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I am writing a small app.

It creates a session once the user authenticates. I am aware of this definition of fixation attack from owasp.

Attacker uses the app

In this App, once they log out the sessionID is destroyed. If they are still logged in, and fix this sessionID to another user, they would redirect the user to their profile.

But is this the trick? And how is it possible to set their sessionID in a different user, without accessing their PC?

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  • No, the "trick" is that you have to change the sessionID when the user performs a log-in. So no matter what sessionID was valid before, after the successful authentication the authenticated session has a new sessionID.
    – Robert
    May 9, 2022 at 11:58
  • @Robert I dont see what the problem is if that isnt done. Sorry. Please take a look at the link i provided.
    – Mah Neh
    May 9, 2022 at 13:49
  • A session fixation attack requires the attacker to prepare a session that is later logged-in by the victim. If you create a new session upon login then session fixation attack will fail because the attacker only knows the old sessionID but not the new.
    – Robert
    May 9, 2022 at 14:33

1 Answer 1

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(Is the explanation under "Attacker uses the app" your own understanding or something you found on the Internet? If the latter, the author didn't actually fully understand the attack or failed to explain it correctly.)

The vulnerability is actually very simple: the server/app uses sessions to store the authentication state, and which session is used can be controlled by a third party (e.g. via URL).

The attacker doesn't have to log in/out or even have an account. All s/he needs is the ability to obtain a session id.

Example attack:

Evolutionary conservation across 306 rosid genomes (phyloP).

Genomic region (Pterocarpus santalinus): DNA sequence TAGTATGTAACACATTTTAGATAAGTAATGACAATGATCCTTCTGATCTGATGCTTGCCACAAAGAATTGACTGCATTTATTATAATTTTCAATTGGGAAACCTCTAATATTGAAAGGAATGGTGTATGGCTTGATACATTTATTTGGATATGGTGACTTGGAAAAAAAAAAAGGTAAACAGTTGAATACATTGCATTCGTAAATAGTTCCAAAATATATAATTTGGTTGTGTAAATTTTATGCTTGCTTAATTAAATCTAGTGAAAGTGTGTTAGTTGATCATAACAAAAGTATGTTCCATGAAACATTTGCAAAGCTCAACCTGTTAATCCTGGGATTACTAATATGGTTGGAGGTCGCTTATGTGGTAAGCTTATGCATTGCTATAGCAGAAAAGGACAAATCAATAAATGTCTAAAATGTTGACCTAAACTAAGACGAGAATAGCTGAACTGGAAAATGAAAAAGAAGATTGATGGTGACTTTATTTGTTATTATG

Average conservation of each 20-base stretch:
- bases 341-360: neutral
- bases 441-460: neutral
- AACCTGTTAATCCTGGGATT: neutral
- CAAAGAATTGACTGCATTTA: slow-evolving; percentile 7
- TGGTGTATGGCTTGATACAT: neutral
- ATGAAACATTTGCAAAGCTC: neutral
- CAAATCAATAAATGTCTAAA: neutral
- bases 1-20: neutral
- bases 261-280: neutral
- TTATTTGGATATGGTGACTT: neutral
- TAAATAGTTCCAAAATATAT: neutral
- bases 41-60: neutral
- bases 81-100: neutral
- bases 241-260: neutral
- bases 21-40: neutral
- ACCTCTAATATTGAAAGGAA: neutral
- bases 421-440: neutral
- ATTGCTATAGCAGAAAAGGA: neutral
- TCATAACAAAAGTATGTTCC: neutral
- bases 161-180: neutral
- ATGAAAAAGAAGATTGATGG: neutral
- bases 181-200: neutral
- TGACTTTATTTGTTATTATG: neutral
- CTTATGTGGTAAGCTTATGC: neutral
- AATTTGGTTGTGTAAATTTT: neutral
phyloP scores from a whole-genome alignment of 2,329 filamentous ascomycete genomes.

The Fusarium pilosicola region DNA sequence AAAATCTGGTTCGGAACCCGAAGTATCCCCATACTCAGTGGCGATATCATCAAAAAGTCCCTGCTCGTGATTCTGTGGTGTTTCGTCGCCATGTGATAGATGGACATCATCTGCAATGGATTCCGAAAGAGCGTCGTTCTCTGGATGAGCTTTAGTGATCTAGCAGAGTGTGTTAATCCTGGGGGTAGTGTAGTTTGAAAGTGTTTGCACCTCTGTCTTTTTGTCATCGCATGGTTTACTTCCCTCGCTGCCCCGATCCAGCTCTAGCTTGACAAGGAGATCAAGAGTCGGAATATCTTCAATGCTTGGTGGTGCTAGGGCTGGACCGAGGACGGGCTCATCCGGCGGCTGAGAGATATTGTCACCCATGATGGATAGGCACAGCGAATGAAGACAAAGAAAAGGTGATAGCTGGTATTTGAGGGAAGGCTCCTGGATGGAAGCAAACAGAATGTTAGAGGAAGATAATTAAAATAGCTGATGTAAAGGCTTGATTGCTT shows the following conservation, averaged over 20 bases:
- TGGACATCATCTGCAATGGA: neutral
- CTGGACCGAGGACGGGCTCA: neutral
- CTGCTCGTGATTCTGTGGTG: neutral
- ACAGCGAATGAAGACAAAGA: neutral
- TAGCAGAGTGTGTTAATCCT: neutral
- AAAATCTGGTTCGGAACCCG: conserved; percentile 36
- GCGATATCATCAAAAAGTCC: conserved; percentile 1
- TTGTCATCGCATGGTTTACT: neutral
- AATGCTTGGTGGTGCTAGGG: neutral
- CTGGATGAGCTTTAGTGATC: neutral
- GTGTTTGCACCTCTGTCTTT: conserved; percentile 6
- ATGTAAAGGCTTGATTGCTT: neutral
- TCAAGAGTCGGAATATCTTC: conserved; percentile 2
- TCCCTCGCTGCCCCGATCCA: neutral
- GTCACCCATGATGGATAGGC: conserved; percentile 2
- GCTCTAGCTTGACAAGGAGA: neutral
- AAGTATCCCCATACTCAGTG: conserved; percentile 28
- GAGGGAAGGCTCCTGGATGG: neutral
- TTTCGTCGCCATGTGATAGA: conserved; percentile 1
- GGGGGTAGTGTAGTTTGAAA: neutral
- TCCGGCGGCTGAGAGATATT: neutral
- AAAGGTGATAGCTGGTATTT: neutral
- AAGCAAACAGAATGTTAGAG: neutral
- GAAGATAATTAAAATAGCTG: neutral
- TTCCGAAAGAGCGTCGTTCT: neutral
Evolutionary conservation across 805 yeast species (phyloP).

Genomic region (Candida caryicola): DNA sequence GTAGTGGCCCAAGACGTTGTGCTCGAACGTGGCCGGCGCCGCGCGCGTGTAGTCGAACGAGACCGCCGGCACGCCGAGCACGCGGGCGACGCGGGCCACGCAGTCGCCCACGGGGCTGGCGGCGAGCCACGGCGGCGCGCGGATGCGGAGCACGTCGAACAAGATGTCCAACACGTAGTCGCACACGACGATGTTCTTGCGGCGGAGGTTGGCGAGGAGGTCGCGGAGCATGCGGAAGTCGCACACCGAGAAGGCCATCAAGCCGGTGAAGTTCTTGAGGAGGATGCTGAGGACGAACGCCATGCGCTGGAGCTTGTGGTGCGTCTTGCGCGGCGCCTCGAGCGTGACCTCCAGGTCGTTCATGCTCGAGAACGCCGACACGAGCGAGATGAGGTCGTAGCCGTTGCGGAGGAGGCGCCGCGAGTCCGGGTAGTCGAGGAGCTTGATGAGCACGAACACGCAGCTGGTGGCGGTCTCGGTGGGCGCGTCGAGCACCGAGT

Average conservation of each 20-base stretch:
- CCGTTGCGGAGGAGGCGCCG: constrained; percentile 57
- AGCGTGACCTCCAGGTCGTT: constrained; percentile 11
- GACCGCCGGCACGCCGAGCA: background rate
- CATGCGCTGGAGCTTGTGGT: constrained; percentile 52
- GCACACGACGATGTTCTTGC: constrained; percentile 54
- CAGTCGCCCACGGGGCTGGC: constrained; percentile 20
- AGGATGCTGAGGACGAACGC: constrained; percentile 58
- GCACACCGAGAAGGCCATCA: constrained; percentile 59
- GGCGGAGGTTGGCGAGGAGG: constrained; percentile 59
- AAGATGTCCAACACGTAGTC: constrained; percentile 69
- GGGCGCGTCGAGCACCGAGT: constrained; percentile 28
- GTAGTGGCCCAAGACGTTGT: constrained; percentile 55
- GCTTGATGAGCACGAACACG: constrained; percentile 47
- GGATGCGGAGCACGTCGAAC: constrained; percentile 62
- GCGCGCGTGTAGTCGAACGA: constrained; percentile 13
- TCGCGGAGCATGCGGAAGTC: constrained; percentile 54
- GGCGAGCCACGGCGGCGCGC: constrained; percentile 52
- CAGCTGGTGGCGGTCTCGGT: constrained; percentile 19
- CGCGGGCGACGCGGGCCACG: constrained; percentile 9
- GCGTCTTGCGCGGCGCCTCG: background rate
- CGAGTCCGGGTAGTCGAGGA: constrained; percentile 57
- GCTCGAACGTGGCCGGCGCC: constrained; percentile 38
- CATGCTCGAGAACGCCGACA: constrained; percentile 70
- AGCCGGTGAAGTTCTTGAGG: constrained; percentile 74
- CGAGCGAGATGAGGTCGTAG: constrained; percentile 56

1. Hacker opens the vulnerable website and gets a fresh session id (123 in this example)
  2. Hacker tricks the victim to log in with a URL containing the session id, e.g. poor-site.com/password-protected-page-the-victim-wants-too-see?session=123
  3. Hacker can now access any other contents as the victim using poor-site.com/another-page?session=123

This attack is popular because many frameworks with backwards-compatibility baggage allow session info to be carried via URL as some (old) browsers don't handle cookies (or have them turned off).

If session ids can only be supplied via cookies, then this vulnerability becomes much harder to exploit (CSRF required).

If you still don't get it, think of this analogy:

There's a row of high-tech lockers [=sessions] in a public venue. The attacker walks up to one and the locker prints a ticket with the unlock barcode [=session id]. The attacker takes a photo of the code and leaves the door open. The victim then approaches, not knowing the technical details of the system [session id in URL], simply takes the pre-existing ticket, put his things in and closed the door [=logging in using a pre-planted session]. The attacker then opens the locker with the photo of the code.

One mitigation is to print the unlock ticket after the door is closed [= generate new session ID during log in].

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  • I understand this well. But sessionIDs can be send in the body of a request (cookie). So they are encrypted. Sending it in the URL is utterly dumb...that is why I say I do not see the reason for regenerating. But I get your point about backwards comp. Just do not see how this affect my app, which does not use URL-session.
    – Mah Neh
    May 10, 2022 at 11:36
  • Ok i got it. In the other cases there are other tricks, like sending sessionID by tricking a user to log in from a fake/attacker made form...I am not sure if you can overwrite a cookie this way. I presume you cant bc it is httpOnly
    – Mah Neh
    May 10, 2022 at 12:02
  • If the server only uses the session ID in the cookie, then this attack doesn't apply. However, like I have mentioned above, many frameworks allow session in URL for compatibility.
    – billc.cn
    May 10, 2022 at 12:47

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